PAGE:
What is your favorite genre? What do you write? What do you read? Let me know in the comments below.

Until next time.

Don’t forget to hit that follow button, and join me on Instagram @alilivesagain or Twitter @thephilopsychotic.

Posted in Book Reviews (updating), Uncategorized, writing

Grocery Shopping Syndrome [in writing] and A Bad Drawing

You never, ever, ever, ever, ever want the meat of your story to take the form of background music. That’s what’s happening in Hollow Kingdom. Reading through a chapter is like taking a stroll through a grocery store for nothing in particular. You browse items on the shelf, you see cashiers ringing up food, but none of it is really appealing to you; maybe you just don’t feel like Lindt Lindor chocolates today and the line is backed up to hell. You spend a few more minutes waiting for something to capture your fancy and when it doesn’t, you walk out.

Kira Jane Buxton has done something quite extraordinary. She’s built a world with immense creative foundation and no structure. I’ve said it before and I’ll say it again: the ideas are beautiful; the execution is mediocre.

S.T and Dennis are still trekking along and why I likened these last few pages to strolling through a grocery store, uninterested, is that I find my focus waning from each sentence. I’ll realize my thoughts have drifted to something even less important than the book: what am I going to eat for dinner tonight? I wonder where the cat is. I have to get up soon.

For reference, it’s 6:44am.

The book just can’t keep my focus, and normally I’m very invested in plot and character development.

It’s something we have to keep in mind while writing our own novels. Not only is brevity a skill to hone, it’s also for the sake of your reader. You can describe brilliant scenes in just a few sentences if you know how. When things stretch beyond their capacity, it just gets weird.

I wouldn’t say Hollow Kingdom is boring, it’s just not captivating. The idea jumps off the bookshelf, but the book itself lands flat on the carpet.

I’m done with the figurative language, I promise.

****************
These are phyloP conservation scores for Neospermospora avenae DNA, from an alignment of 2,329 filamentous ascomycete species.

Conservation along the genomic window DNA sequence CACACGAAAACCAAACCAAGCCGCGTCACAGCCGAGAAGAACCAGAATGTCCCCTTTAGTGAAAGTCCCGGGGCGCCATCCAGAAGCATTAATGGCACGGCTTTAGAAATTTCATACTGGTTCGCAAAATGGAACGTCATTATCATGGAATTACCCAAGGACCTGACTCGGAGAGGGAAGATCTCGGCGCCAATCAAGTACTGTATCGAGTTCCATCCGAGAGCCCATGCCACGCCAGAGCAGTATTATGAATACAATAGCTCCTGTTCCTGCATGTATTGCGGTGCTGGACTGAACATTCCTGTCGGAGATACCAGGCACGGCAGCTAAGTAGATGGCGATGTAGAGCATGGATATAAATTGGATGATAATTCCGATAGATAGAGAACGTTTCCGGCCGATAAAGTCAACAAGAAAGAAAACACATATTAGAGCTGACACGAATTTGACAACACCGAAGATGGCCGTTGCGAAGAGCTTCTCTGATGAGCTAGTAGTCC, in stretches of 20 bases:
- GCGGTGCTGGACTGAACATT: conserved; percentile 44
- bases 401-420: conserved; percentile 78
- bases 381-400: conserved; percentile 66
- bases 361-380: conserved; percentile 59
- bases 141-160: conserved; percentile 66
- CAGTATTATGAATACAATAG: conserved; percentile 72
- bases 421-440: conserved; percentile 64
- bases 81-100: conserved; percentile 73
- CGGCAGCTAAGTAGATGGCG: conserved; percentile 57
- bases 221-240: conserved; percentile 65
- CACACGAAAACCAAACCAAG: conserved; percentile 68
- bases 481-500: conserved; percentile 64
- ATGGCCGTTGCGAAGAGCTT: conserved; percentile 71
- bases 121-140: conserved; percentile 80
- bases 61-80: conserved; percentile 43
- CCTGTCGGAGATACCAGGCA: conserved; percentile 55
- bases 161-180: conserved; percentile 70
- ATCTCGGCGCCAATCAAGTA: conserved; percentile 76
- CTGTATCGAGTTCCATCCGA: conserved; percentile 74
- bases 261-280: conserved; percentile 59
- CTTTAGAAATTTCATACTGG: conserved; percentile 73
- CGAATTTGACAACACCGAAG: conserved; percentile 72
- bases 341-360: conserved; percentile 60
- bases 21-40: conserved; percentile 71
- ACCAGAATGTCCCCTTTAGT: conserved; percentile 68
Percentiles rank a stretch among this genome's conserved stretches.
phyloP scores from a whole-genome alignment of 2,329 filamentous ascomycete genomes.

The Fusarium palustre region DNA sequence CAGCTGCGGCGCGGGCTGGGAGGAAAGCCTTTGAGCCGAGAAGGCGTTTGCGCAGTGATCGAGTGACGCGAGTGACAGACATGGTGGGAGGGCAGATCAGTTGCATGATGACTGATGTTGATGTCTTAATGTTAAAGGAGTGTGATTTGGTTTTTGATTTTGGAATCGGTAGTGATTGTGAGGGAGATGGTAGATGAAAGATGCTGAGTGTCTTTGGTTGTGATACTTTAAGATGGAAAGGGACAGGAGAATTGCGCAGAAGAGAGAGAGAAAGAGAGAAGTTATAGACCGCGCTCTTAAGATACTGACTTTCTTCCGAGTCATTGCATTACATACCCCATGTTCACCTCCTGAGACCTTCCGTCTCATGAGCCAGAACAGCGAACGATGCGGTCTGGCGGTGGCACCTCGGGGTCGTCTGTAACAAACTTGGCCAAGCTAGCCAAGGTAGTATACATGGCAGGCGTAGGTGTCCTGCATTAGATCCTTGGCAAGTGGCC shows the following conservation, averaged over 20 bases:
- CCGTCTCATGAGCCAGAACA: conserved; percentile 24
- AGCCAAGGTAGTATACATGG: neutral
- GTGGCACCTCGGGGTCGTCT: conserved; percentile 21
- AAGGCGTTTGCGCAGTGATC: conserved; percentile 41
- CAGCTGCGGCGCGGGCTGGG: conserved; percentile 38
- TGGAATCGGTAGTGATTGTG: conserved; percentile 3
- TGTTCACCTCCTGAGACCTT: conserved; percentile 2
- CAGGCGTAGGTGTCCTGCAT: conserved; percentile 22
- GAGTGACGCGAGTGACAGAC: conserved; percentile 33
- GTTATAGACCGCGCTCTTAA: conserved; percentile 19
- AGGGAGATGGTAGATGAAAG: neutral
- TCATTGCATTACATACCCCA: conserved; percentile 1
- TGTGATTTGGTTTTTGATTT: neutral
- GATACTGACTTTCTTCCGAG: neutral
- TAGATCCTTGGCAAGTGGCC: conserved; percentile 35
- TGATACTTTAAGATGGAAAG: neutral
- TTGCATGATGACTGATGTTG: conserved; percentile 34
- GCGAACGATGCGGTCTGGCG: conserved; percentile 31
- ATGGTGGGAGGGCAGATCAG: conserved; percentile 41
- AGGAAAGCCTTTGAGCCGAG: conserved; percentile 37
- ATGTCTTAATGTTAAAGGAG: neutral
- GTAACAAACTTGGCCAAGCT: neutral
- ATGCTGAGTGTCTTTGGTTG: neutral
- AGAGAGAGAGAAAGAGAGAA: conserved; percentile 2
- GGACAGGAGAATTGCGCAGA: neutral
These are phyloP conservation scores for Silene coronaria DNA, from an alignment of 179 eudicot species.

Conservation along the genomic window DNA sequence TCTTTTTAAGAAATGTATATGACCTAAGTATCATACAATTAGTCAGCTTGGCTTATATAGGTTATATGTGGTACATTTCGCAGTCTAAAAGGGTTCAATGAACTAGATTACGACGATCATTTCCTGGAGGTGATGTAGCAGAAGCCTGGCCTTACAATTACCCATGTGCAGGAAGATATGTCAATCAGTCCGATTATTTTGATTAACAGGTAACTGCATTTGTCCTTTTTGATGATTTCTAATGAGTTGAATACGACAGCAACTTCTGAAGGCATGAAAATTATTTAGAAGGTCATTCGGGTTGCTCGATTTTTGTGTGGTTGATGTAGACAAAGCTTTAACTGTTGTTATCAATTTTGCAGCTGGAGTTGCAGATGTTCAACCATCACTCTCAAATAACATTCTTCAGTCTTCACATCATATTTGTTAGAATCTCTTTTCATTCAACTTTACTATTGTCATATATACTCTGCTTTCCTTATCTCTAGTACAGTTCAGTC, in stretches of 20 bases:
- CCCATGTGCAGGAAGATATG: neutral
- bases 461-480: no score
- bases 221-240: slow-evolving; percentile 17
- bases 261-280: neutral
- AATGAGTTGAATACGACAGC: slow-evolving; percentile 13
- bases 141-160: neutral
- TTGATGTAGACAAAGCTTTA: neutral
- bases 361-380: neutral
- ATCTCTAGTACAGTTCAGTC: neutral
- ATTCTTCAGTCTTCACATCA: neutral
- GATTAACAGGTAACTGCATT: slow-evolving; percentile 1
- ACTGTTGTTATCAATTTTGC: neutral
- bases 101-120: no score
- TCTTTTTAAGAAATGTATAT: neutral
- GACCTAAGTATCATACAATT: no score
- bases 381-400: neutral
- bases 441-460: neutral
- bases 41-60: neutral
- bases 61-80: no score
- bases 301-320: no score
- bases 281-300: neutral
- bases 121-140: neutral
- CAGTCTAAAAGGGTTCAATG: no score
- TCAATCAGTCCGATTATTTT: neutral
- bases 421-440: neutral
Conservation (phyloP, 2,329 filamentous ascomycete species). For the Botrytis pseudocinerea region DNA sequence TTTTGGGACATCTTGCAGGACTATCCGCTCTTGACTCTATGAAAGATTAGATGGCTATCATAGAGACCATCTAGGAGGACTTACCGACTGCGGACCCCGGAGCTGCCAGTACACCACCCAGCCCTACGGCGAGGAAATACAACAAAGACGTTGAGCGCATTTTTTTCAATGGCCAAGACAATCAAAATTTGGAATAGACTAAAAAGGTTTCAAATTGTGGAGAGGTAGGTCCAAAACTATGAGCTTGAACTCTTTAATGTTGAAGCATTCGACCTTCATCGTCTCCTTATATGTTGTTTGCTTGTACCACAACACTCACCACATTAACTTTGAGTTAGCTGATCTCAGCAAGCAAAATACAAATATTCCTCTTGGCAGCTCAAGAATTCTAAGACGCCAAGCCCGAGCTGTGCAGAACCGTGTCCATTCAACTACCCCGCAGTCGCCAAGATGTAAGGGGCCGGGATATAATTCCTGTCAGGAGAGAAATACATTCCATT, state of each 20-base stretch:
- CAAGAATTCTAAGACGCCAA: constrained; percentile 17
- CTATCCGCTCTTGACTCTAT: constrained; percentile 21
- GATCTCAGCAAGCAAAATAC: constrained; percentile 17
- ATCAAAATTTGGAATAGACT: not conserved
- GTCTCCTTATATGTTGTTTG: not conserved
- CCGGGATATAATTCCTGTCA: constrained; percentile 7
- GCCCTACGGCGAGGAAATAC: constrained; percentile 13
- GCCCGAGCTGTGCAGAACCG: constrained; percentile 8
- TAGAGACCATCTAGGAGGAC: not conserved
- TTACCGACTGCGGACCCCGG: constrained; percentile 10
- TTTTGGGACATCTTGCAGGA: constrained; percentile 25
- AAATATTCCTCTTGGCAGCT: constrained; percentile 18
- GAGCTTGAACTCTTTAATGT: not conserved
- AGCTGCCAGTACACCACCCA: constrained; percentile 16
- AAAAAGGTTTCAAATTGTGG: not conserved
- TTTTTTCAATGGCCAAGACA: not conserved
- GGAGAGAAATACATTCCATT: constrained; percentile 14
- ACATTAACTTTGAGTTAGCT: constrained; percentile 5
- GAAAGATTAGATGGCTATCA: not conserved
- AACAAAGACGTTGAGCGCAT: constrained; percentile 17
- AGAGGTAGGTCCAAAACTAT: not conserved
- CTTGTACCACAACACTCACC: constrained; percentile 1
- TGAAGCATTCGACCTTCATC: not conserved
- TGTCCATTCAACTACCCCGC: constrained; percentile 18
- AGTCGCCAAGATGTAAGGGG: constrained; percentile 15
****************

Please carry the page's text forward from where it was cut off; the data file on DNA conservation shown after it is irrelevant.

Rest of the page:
When I notice parts of my novel that drag, it’s a drag for me too, because that means I have to tweak something that maybe I didn’t want to tweak. To me, it’s fascinating to delve deep into character minds, but to others who don’t know the character in the same way I do, it just becomes overarching and tedious. I also want to also keep in mind that writing a book can bring you very close to fictional people. You squeeze a bit of yourself out into them, and there’s a large possibility that Buxton is quite fond of S.T and his mannerisms and thinks he’s hilarious. I think that’s important to acknowledge, because this book is pretty much her baby. So, I’m not ripping into Buxton to burst her spirit (as if she’s ever going to read THIS) nor am I doing it to burst budding writers’ spirits, I’m doing it because this is the internet and we’re allowed opinions.

It’s truly nothing personal.

I also think reading these types of books are a great way for amateur writers to see what they like, what they don’t like, what to do, and what not to do. Clearly, depending on the publisher, you can get away with extraneous description and rackety rumor, but do you really WANT to?

There are people on Goodreads who find Hollow Kingdom HILARIOUS. And that’s great. I’m not one of those people.

When you or I publish our work, eventually someone is going tell us: “hey. Your book SUCKS.”

And how’s that going to feel?

I imagine it’s going to feel like that time in high school when I read Catcher in the Rye and I thought it was the most entertaining, relatable thing in the world and my friend gave me one of her wild looks and said, “I hate that book, it’s just about a whiny teenager. It’s dumb and boring.”

One day someone will critique our work in similar fashion and we’ll smile about it because we’re published anyway. Then we’ll go home for a couple whiskeys and wonder about our life choices and maybe sing a little Lana Del Rey and drunk-call our agent to ask “am I REALLY a writer, though?”

Were Kira Jane Buxton to beta read for my novel, I’d let her. She can write, after all. There are semblances of her talent brushed throughout Hollow Kingdom. And you know what? She’d probably rip me to shreds in her blog afterward because that’s how things work in 2021. In the wise words of Waka Flocka Flame: “You talkin’ shit like a blogger.”

I mean, is that all we really do, Waka?

Really?

Until next time

Don’t forget to hit that follow button and join me on Instagram @alilivesagain or twitter @thephilopsychotic

Posted in Uncategorized, writing

Two Books and a Bad Drawing